People can have varying responses to the different forms of cancer treatment. Chemo rash is one of the most common side effects of cancer treatment. It may show up on your face, neck, scalp, upper back, and chest. Although chemo rash can appear at any point during treatment administration, it is most common within the first two to three weeks. Cancer treatments that can lead to chemo rash include:
The appearance of a chemo rash can also be a sign that a person is having an allergic reaction to a specific medication. If you find yourself developing a chemo rash, your doctor may want to take a skin biopsy to make a diagnosis. Skin rashes from cancer treatment can come in several different forms.
A papulopustular eruption typically occurs on a person’s face, chest, or upper back, though it can also appear on the abdomen, arms, legs, and buttocks. It is a common side effect among those whose cancer treatment includes an epidermal growth factor receptor (EGFR) inhibitor medication.
The chemo rash typically looks like a group of small pimples and pus-filled blisters. People with this form of chemo rash may also experience pain and itchiness from the condition.
Radiation dermatitis is often a side effect of receiving radiation treatment. The x-rays used during the treatment can cause injury to the skin. Radiation dermatitis typically occurs in the areas through which the x-rays passed.
There may also be inflammation in both the inner and outer layers of the skin. The severity of this form of chemo rash depends on the total radiation dose given to a patient and the length of the radiation treatment.
Radiation dermatitis usually appears within 90 days of receiving radiation therapy. It can have a variety of appearances, including:
- Reddened skin
- Peeling skin
- Dying skin cells
- Ulcers on the skin
Your physician may recommend the following practices before receiving radiation treatment to avoid the development of chemo rash:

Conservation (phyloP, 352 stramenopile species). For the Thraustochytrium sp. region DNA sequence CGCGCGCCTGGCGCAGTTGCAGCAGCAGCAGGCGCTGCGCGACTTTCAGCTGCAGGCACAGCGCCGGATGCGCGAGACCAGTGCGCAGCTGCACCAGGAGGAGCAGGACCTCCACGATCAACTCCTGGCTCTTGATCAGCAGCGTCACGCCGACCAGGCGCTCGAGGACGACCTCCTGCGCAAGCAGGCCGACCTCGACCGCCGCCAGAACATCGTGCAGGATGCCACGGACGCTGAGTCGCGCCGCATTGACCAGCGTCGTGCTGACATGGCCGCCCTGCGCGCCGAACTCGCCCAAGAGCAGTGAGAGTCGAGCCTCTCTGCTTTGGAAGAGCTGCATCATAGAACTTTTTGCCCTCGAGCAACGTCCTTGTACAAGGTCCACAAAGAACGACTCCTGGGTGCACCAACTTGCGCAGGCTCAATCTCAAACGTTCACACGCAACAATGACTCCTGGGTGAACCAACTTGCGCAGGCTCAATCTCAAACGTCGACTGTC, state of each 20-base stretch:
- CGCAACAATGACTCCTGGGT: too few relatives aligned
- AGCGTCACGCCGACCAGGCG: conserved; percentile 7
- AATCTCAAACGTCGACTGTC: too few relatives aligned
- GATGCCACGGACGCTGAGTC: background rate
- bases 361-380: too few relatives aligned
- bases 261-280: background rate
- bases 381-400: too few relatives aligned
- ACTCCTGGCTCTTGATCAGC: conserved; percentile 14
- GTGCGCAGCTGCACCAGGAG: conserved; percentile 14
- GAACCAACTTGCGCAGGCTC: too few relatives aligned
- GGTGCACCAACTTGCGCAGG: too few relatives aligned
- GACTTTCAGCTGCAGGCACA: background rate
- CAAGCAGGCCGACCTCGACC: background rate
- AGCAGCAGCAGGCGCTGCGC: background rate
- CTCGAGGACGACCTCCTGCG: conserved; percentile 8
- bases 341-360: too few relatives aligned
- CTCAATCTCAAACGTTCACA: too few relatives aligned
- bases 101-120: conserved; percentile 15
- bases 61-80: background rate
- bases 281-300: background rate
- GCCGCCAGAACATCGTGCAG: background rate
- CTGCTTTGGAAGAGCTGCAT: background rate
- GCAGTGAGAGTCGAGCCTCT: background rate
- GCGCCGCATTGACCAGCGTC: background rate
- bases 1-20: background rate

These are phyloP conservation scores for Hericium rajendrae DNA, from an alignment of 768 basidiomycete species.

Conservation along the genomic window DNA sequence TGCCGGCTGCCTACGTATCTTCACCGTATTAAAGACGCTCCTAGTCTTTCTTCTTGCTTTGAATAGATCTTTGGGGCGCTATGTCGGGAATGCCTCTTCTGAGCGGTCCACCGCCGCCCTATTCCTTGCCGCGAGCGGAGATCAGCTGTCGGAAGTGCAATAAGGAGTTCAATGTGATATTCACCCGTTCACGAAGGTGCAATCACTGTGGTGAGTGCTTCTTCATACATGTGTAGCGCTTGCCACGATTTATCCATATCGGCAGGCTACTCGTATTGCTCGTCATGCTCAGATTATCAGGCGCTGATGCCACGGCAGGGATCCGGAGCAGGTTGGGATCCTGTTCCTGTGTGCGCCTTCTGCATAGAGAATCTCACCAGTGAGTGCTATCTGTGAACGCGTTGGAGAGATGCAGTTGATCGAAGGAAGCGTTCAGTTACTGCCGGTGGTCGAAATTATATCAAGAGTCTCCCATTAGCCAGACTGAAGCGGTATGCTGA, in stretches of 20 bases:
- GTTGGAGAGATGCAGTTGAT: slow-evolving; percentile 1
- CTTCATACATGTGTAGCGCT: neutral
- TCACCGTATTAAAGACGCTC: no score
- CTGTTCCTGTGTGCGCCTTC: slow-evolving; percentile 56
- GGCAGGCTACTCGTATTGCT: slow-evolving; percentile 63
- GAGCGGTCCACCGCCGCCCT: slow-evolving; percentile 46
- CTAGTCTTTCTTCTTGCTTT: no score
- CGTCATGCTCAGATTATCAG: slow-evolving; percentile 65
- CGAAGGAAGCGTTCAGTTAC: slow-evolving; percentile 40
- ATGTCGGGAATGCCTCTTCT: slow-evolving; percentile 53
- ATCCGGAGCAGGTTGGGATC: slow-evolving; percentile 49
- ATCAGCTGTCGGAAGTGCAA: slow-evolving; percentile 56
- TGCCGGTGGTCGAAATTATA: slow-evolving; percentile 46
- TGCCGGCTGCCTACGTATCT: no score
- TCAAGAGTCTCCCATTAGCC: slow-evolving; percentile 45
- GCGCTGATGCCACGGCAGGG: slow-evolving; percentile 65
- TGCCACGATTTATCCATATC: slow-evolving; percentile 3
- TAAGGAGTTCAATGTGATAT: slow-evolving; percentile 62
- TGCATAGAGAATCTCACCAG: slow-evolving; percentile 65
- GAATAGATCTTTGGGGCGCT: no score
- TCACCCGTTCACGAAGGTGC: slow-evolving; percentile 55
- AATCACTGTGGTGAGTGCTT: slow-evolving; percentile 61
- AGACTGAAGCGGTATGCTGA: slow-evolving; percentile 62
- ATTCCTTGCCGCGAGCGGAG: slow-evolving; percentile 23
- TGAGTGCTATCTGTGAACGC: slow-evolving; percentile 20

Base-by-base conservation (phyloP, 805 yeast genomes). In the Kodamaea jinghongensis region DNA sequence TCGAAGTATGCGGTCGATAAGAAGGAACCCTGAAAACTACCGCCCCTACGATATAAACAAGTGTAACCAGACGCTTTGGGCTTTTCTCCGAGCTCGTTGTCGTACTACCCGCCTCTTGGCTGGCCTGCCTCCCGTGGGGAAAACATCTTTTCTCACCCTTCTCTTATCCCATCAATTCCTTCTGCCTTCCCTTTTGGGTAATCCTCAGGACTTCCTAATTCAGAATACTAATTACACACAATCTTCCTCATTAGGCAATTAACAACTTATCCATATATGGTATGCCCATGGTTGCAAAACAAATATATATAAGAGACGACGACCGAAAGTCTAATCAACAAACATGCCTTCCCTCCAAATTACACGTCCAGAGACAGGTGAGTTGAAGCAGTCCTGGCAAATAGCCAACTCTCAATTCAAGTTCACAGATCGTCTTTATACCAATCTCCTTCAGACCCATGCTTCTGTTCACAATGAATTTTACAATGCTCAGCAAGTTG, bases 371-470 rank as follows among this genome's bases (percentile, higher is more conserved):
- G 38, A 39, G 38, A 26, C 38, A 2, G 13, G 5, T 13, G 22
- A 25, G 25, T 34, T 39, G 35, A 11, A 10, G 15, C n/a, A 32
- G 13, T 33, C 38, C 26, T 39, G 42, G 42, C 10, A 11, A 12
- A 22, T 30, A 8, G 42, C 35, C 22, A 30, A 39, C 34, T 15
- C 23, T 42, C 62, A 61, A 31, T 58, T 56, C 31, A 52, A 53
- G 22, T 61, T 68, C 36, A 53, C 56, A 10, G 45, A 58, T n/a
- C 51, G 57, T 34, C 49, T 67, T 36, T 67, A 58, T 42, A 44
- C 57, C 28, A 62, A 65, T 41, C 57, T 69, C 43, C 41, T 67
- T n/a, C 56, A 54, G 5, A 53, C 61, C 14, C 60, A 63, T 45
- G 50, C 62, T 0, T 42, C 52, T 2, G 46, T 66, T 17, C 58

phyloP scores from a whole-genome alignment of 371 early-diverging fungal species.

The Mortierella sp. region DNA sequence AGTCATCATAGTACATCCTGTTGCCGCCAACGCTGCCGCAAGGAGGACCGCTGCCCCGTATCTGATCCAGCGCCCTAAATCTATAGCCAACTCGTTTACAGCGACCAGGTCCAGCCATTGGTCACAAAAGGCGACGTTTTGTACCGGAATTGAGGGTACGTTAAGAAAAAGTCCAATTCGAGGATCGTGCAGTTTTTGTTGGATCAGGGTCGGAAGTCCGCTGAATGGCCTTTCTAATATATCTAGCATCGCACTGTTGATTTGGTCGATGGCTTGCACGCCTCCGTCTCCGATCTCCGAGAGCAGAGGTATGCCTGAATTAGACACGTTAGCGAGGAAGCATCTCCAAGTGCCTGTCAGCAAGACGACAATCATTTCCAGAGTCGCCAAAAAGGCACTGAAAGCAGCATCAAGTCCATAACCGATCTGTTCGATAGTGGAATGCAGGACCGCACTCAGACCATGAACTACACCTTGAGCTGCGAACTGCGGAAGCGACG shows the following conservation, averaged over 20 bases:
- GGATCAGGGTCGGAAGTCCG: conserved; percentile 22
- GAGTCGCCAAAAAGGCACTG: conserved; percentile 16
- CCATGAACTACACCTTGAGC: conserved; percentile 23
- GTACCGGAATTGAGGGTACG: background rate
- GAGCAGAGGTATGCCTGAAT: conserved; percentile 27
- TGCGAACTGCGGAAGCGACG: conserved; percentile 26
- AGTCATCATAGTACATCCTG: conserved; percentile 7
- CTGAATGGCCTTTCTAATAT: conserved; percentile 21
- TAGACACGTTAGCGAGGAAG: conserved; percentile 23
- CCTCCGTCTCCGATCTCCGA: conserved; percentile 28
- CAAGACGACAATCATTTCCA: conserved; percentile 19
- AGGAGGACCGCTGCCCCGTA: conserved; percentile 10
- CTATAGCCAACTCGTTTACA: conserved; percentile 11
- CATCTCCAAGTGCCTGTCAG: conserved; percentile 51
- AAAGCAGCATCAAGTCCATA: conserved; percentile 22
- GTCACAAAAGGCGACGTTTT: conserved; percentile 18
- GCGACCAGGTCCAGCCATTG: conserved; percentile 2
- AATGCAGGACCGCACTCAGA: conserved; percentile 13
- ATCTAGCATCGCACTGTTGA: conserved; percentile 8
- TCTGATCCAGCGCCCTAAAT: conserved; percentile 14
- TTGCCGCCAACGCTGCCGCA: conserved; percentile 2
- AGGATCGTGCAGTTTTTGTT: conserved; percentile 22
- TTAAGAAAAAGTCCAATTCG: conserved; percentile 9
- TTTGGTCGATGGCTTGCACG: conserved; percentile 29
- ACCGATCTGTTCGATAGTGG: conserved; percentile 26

- Wash your skin very gently with warm water to remove any bacteria and avoid irritation
- Use a gentle cleanser with a low-pH for cleansing
- Avoid scrubbing at any lines on your skin
- Stop shaving so you don’t irritate your skin
- Put a moisturizer on your skin, except for any open wounds
Radiation recall is an acute inflammatory form of chemo rash that can appear after administering chemotherapy agents to a patient after radiation therapy. It is one of the more unique forms of chemo rash, and there is still much not known about specific combinations that trigger the condition.
When radiation recall appears on the skin, it may have the appearance of a severe sunburn. You might also experience pain, blistering, peeling, redness, and swelling. Radiation recall typically affects areas in the body where a patient received radiation, along with:
- Various muscles
Cancer patients receiving chemotherapy or other forms of cancer treatment can develop the chemo rash hand-foot syndrome. It’s a skin reaction that happens when a small amount of medication from the treatment starts leaking from small blood vessels, usually on the hands and feet. Symptoms in those areas can include:
Remedies and Treatments for Chemo Rash
A physician can work out the best course of treatment for chemo rash. Remedies for chemo rash will vary based on the form of chemo rash a patient experiences. Your cancer treatment provider may recommend you use certain mild soaps, moisturizers, and lotions to alleviate your symptoms.
Your doctors may also have ideas on prescription medications that can reduce the appearance and resulting discomfort of chemo rash.
Your doctor may also offer other suggestions about home remedies for chemo rash treatment, including:
- Keeping the rash area clean and dry with warm water, light soap, and a soft washcloth
- Wearing soft, loose-fitting clothes to avoid irritating the skin
- Wearing a wide-brimmed hat, sunglasses, or other protective clothing when out in the sun
- Using all prescribed medications for chemo rash
When to See a Doctor
You should see a doctor anytime you notice any skin irritation after receiving chemotherapy or radiation treatment, especially if it lasts longer than two days. They should examine any skin that may be open or bleeding from scratching.